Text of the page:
According to Robert MacKenzie, author of “Setting Limits with Your Strong-Willed Child,” strong-willed children are as much a product of nature as they are of nurture. MacKenzie believes that learned behaviors such as backtalk, tantrums and obstinacy can be controlled and even eliminated when parents carefully and calmly respond and direct their children with consistent, clear and firm language, attitudes and behaviors.
Placing a child in “time out” involves having them stay in a predetermined and agreed upon area in which they will sit or stand silently for a given amount of time. Some child care experts such as Jo Frost, star of the reality TV show “Supernanny,” recommend the child stay in “time out” for a duration of minutes equivalent to their age (three years old is three minutes). During time out, children should be given a clear question to direct their silent reflection as they literally take time out of their activities. Typically, this question should direct them to consider their behavior and attitude, as well as how they can and should improve both. For example, you might ask them to come up with an answer to the question, “Why are you in time out, and how can you avoid time out in the future?”
Clear, Firm Messages
According to MacKenzie, the first and best way to avoid conflicts with a strong-willed child is to deliver clear, firm instructions and establish clear, firm boundaries on behavior. For example, rather than asking a strong-willed child, “would you please stop hitting your sister,” you should instruct your child to “stop hitting your sister, please.” By opening with the actionable verb, there is no chance for a child to misinterpret the true meaning of your instruction, as they might with the question by simply responding with “no.” Similarly, MacKenzie and Frost both recommend establishing a set of behavioral guidelines to be agreed upon by both you and your child and posted clearly somewhere in your house.
MacKenzie believes that children often wish to demonstrate their independence by refusing parental requests. In doing so, children are able to maintain the idea that they are in control of their decisions. An easy way to counteract this behavior is to offer your child an opportunity to choose what to do should they refuse to follow a clear, firm directive. For example, if a child ignores the directive to “stop hitting your sister, please,” then one might respond with, “you can choose to stop hitting your sister or you can choose to spend the next eight minutes in time-out.” Upon weighing the option, children are likely to pick the choice which causes them the least distress, in this case to stop hitting his or her sister.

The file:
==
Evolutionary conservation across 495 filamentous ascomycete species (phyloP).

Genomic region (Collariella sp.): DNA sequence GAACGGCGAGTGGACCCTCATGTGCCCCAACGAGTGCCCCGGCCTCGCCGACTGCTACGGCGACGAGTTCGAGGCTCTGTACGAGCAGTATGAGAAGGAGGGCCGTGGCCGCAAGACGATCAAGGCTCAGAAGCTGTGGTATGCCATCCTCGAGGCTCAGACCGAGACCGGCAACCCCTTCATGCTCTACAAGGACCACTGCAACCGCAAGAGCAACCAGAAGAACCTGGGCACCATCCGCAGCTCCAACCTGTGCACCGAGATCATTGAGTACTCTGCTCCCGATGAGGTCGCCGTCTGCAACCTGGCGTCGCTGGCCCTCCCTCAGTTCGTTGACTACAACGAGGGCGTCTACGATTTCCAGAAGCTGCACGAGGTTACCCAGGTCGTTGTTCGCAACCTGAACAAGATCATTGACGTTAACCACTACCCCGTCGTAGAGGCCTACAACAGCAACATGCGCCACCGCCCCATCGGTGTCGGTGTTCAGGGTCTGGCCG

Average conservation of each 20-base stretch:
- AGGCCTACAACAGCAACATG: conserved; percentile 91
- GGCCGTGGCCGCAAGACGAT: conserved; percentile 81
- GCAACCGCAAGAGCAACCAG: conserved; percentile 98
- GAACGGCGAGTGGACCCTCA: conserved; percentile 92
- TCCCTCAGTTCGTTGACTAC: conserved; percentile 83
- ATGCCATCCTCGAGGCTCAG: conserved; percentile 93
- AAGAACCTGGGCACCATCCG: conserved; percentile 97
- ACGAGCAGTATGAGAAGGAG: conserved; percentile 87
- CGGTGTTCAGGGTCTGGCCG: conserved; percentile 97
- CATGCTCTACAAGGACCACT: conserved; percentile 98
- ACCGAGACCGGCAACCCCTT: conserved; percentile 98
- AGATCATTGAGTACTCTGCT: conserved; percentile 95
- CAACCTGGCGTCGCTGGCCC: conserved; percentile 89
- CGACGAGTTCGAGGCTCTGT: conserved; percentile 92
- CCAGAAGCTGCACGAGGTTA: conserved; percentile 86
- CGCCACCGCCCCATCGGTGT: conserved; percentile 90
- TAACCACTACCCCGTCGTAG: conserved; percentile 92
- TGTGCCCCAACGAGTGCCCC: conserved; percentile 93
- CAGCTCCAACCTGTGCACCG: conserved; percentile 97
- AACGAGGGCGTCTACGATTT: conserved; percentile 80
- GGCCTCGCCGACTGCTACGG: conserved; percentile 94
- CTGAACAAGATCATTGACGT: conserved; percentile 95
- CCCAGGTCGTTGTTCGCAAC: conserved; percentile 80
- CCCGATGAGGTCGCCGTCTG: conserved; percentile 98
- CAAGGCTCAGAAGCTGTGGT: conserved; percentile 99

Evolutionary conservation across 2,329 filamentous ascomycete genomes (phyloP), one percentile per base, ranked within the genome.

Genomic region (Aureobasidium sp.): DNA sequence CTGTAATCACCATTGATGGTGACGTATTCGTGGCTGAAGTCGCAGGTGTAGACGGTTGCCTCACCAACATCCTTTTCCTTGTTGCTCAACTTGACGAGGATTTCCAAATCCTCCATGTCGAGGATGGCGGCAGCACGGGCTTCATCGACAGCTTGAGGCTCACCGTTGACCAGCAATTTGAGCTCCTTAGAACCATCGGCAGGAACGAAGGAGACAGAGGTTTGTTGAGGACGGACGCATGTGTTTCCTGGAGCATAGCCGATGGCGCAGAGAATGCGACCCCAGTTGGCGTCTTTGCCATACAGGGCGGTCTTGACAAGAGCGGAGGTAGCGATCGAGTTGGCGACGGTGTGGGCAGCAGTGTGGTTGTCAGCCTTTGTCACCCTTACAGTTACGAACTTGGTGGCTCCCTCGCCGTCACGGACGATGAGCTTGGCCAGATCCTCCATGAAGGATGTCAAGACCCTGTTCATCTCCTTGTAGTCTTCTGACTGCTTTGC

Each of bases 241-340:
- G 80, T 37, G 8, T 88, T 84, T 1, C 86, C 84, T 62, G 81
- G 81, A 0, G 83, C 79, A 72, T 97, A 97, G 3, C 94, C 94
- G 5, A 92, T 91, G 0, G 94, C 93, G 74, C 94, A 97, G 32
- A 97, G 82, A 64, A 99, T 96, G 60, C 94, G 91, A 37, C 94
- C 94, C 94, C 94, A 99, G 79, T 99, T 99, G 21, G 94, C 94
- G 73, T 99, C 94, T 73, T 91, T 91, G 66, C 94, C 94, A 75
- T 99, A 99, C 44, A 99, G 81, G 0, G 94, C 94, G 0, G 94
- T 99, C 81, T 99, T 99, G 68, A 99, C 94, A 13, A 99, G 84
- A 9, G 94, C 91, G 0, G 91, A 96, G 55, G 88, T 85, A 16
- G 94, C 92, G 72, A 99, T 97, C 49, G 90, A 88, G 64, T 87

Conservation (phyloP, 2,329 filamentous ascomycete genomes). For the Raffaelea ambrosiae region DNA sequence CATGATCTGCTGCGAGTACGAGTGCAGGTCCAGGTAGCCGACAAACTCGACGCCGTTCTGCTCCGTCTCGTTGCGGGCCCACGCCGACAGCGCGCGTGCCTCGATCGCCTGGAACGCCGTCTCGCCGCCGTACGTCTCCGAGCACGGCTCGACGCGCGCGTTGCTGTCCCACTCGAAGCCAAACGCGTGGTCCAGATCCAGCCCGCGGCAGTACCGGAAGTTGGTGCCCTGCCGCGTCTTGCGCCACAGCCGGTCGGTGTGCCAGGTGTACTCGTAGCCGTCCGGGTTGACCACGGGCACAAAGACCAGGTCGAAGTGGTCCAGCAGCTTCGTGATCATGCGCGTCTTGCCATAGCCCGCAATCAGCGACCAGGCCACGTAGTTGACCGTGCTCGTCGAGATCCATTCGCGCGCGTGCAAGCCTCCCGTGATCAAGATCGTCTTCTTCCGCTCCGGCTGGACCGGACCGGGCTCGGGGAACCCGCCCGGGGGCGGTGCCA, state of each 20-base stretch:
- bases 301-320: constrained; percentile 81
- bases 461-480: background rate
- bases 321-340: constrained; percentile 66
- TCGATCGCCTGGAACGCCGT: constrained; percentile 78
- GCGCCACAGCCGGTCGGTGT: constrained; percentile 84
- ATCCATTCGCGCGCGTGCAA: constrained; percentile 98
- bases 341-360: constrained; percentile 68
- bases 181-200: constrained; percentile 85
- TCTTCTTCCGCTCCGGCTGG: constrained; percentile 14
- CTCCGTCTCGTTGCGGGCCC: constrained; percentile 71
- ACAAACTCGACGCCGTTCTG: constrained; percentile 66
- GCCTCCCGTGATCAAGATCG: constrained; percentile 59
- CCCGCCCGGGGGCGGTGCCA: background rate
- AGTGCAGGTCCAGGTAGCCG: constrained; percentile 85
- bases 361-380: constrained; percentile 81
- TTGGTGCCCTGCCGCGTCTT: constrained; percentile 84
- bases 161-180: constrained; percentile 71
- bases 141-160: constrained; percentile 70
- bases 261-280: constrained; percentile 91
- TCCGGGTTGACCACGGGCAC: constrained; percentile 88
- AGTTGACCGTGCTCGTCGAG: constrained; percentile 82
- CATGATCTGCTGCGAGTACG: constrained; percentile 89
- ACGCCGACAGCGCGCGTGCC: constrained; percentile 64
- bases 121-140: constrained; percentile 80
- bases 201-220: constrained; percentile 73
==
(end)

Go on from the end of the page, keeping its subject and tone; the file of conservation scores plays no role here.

Though judicious use of time outs, firm instructions and limited choices can help to govern a lot of a strong-willed child’s bad behavior, MacKenzie also recommends systematic disengagement from behavior your child exhibits that could be considered “attention-seeking.” Fits, tantrums, crying, screaming and pouting are all behaviors that MacKenzie believes carry the undertone of “pay attention to me.” When parents respond to these behavior with attention, the children learn the effectiveness of throwing a fit, having a tantrum, crying, screaming or pouting. In response to such attention-seeking behavior, MacKenzie recommends parents simply ignore their child as a way to remain disengaged from his or her manipulation. Disengaged ignoring can also be employed when children talk back or contradict a parent.